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Victoria most gender-diverse city in Canada, census says

Victoria is the most gender-diverse urban centre in Canada, with approximately 0.75 per cent of residents identifying as transgender or non-binary, according to newly released census data.

Statistics Canada's 2021 population census included for the first time categories of cisgender, transgender and non-binary, which revealed that approximately 0.33 per cent of Canadians aged 15 and older identify as transgender or non-binary – or approximately one in 300 Canadians.

The data released Wednesday show the proportion of transgender and non-binary people is much higher among younger Canadians than older generations.

Approximately 0.79 per cent of Generation Z respondents (born between 1997 and 2006) are transgender and non-binary, compared to 0.51 per cent of Millennials (born between 1981 and 1996), 0.19 per cent of Generation X (born between 1966 and 1980), 0.15 per cent of Baby Boomers (born between 1946 and 1965), and 0.12 per cent of the Greatest Generation (born in 1945 or earlier).

"Over time, the acceptance and understanding of gender and sexual diversity has evolved," says a StatCan summary of the census data.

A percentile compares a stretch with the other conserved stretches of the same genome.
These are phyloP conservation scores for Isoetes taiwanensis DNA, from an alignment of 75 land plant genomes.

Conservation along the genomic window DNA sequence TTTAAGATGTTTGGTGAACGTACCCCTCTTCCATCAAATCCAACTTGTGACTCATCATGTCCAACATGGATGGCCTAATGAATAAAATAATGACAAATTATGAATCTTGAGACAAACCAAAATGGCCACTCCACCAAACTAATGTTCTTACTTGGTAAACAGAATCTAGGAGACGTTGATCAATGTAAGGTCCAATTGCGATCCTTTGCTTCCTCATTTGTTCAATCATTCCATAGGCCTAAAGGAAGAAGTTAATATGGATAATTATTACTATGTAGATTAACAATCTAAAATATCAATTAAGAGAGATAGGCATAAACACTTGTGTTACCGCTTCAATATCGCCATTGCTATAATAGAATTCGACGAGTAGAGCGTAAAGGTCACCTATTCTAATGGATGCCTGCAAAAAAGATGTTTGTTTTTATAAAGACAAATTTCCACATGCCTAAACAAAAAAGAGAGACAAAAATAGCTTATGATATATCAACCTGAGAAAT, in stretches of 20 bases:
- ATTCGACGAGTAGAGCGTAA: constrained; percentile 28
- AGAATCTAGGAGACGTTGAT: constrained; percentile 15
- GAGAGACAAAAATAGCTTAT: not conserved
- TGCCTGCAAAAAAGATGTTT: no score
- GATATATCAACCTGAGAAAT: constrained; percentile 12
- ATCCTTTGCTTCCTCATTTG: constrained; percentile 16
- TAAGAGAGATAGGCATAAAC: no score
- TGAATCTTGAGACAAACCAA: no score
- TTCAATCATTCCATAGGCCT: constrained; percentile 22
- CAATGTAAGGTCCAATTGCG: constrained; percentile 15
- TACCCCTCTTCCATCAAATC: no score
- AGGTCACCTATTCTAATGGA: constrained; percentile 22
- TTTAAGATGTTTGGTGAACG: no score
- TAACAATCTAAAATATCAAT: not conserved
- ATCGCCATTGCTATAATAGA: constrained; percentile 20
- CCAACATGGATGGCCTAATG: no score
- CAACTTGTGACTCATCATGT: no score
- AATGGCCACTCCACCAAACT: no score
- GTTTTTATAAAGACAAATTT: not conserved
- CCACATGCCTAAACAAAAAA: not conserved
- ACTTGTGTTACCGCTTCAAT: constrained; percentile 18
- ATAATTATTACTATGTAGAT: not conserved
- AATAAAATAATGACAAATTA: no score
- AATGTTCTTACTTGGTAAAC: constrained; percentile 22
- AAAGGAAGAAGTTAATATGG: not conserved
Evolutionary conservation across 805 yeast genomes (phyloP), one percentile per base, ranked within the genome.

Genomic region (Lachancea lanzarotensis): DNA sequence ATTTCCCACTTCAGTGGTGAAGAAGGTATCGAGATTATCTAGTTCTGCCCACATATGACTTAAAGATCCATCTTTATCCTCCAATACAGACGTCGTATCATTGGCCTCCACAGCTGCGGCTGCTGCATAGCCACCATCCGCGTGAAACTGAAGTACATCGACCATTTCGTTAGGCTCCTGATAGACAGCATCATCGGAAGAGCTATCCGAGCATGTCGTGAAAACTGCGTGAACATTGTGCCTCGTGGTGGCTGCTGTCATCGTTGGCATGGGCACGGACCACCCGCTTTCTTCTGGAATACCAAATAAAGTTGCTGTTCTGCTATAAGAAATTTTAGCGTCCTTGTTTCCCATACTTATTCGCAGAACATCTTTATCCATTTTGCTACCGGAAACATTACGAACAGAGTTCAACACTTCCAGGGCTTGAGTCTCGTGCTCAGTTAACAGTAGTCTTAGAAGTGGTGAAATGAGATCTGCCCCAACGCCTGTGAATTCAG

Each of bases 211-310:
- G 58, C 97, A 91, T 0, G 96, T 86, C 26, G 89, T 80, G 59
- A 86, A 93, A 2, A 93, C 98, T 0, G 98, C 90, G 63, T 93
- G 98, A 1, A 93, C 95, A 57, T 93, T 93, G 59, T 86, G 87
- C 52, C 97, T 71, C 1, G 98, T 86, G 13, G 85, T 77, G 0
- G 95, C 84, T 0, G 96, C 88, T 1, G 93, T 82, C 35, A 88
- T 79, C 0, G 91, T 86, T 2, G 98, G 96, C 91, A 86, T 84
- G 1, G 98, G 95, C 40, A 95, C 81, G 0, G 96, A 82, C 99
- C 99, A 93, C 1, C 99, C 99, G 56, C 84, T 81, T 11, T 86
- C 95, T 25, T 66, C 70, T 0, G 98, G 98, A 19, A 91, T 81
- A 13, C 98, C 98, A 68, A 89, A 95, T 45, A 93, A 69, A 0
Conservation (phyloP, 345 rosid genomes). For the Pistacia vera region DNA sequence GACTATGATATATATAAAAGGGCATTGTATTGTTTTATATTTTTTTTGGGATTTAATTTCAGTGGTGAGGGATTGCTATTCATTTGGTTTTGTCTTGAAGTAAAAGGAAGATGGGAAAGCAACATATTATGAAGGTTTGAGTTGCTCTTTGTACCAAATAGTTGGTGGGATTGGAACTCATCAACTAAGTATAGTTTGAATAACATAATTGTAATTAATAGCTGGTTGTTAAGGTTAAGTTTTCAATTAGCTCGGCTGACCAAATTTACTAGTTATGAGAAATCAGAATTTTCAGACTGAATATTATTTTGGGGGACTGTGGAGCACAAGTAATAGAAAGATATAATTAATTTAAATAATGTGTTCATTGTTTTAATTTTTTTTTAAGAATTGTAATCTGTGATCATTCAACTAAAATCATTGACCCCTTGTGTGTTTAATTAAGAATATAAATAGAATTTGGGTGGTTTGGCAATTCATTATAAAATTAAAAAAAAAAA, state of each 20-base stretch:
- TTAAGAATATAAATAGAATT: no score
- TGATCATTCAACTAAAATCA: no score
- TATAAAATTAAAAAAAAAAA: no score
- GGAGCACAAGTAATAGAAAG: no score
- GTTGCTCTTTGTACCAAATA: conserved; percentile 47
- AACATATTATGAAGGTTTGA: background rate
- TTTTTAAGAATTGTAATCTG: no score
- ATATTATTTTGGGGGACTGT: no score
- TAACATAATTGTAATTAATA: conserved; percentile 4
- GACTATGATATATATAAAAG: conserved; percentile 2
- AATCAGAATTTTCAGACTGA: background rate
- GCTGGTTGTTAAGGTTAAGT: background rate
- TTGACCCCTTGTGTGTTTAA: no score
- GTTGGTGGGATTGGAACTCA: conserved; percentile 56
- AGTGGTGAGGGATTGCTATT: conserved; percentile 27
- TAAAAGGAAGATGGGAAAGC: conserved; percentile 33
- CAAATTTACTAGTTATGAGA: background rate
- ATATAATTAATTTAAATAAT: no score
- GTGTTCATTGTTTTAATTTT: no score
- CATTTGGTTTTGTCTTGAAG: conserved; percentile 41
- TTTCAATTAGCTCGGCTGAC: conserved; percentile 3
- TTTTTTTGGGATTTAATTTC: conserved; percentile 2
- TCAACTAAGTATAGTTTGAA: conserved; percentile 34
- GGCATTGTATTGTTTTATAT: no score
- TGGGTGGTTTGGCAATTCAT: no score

"Further, there has been social and legislative recognition of transgender, non-binary and LGBTQ2+ people in general. Younger generations may be more comfortable reporting their gender identity than older generations."


The report also found that Victoria has the highest proportion of transgender and non-binary residents aged 15 or older among the country's census metropolitan areas.

Approximately 0.75 per cent of census respondents in the Victoria area identified as transgender or non-binary in the 2021 census, compared to the next highest levels of gender diversity, which were found in Halifax and Fredericton, with 0.66 per cent and 0.6 per cent, respectively.

"A number of factors could explain the greater gender diversity in these urban centres," StatCan said in the report. "Victoria, Halifax and Fredericton experienced stronger population growth from 2016 to 2021 than the national average. Moreover, in 2021, Halifax (27.6 per cent) and Fredericton (26 per cent) had larger proportions of people aged 15 to 34 than the national average (25 per cent)."

The report noted that the three cities are also "home to several major colleges and universities, and, since students tend to be younger, this could explain the proportionally higher presence of transgender and non-binary people."

The three urban centres with the lowest levels of gender diversity were all found in Quebec, with Drummondville and Saguenay at 0.17 per cent and Trois-Rivières at 0.2 per cent.

"The populations of these urban centres are generally older" than the national average, StatCan noted. Top Stories

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